"But it is run only every four or five years," Wolfers said. "The last one was in March 2009."
Plus, Ruggles noted that because the marriage questions come near the end of that survey, they often go unanswered. This produces a significant undercount, he said.
Even officials at the Census Bureau agree that nothing quite matches this data from the American Community Survey. On the other hand, not everyone who deals with family data relies on it. According to Nancy Bennett, a senior fellow at the American Academy of Actuaries, life insurance companies typically get the statistics they need from experience or studies specifically related to the lives that they cover.
Anyone who does care has about two months to give the bureau feedback on its proposed changes.
"I hope we get under water with the number of responses we get," Treat said. "If these questions truly are needed, we would recognize that. It’s hard for us to know who outside of government uses our data. This is our chance to find out."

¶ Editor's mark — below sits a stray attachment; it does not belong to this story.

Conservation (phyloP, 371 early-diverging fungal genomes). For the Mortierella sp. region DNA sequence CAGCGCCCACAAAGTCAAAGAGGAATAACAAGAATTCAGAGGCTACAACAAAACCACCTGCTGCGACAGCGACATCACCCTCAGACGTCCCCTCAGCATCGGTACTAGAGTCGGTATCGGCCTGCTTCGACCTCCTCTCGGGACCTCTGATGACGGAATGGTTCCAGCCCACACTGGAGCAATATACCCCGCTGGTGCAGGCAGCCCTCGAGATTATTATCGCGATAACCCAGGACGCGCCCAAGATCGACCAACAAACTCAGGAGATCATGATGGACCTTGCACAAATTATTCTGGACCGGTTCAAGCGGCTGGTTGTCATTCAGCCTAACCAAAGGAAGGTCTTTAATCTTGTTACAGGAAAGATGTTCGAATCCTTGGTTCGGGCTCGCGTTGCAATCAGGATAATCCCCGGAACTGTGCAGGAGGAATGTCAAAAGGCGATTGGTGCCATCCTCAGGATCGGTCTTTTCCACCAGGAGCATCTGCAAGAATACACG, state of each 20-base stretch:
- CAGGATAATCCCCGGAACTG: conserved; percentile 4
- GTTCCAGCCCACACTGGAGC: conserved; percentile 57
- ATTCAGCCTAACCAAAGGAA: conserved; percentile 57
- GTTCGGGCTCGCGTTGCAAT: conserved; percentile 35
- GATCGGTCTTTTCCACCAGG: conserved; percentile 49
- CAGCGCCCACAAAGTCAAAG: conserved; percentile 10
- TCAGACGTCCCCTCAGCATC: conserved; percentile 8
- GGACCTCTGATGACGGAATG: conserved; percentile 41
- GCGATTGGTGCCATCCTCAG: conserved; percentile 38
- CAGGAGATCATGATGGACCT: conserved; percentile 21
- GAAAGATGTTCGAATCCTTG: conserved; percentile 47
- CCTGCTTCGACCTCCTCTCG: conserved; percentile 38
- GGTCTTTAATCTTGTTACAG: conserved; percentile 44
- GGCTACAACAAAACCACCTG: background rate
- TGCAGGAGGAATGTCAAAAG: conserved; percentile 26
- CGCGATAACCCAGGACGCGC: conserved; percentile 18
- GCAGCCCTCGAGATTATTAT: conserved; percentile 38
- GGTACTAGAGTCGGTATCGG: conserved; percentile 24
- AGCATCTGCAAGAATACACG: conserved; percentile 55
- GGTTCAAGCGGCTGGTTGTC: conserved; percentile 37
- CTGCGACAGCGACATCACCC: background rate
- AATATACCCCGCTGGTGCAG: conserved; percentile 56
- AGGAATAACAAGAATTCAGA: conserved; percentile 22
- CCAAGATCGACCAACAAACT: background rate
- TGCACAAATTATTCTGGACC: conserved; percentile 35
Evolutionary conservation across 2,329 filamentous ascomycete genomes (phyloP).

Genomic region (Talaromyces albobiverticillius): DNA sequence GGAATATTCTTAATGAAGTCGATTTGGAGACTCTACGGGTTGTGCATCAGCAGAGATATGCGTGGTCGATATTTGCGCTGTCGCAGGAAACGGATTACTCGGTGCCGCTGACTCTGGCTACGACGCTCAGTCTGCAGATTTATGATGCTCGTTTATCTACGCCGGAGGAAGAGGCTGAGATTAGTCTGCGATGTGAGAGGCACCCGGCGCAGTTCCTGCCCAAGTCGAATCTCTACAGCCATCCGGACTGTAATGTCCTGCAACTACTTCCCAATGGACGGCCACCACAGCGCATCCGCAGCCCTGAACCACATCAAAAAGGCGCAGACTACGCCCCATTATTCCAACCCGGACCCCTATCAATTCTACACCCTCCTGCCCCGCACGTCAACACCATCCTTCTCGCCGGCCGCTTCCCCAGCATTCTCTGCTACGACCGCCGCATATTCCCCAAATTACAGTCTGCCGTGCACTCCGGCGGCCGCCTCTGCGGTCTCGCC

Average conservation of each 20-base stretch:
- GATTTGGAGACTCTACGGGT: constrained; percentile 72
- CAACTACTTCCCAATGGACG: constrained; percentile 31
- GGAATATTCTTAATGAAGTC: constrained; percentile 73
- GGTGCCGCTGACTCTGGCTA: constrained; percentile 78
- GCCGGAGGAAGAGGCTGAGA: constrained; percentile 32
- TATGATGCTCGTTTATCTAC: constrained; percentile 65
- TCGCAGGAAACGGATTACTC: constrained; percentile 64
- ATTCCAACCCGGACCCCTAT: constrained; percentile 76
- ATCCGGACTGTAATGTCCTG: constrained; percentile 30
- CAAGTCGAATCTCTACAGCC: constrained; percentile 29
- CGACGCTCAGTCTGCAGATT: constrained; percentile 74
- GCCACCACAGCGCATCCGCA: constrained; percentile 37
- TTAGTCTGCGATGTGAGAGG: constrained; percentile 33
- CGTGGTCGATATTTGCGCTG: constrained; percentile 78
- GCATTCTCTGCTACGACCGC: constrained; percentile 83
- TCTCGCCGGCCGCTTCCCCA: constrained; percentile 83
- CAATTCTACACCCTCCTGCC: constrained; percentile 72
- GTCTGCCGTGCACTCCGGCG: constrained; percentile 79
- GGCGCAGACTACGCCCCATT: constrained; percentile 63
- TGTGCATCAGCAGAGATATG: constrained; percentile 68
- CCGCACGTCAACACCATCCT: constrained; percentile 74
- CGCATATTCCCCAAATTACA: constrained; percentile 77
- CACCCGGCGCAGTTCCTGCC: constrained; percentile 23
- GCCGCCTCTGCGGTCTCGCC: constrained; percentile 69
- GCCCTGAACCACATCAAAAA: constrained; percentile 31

The bureau may soon learn what every swain knows. Not every proposal is accepted.
Update (May 14, 2015)
The Census Bureau has saved marriage, or at least the questions it asks about it. We received a celebratory email from the Minnesota Population Center, the group that had led the charge to retain the questions.
"We are pleased to inform you that the Census Bureau elected to retain the field of degree and marital history questions in the ACS," the email said. "Thank you for the overwhelming response to our request to write in support of keeping these questions."
But it doesn’t look like this is the end of the matter. Apparently the Census Bureau has suggested it might not ask the questions every year going forward. Them’s fighting words to the folks in Minnesota. They’re calling for their members to keep those emails flowing to the tally takers in Washington.
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The five marriage questions the Census Bureau may eliminate
Person Question No. 21a - In the past 12 months did this person get married?
Person Question No. 21b - In the past 12 months did this person get widowed?
Person Question No. 21c - In the past 12 months did this person get divorced?
Person Question No. 22 - How many times has this person been married?
Person Question No. 23 - In what year did this person last get married?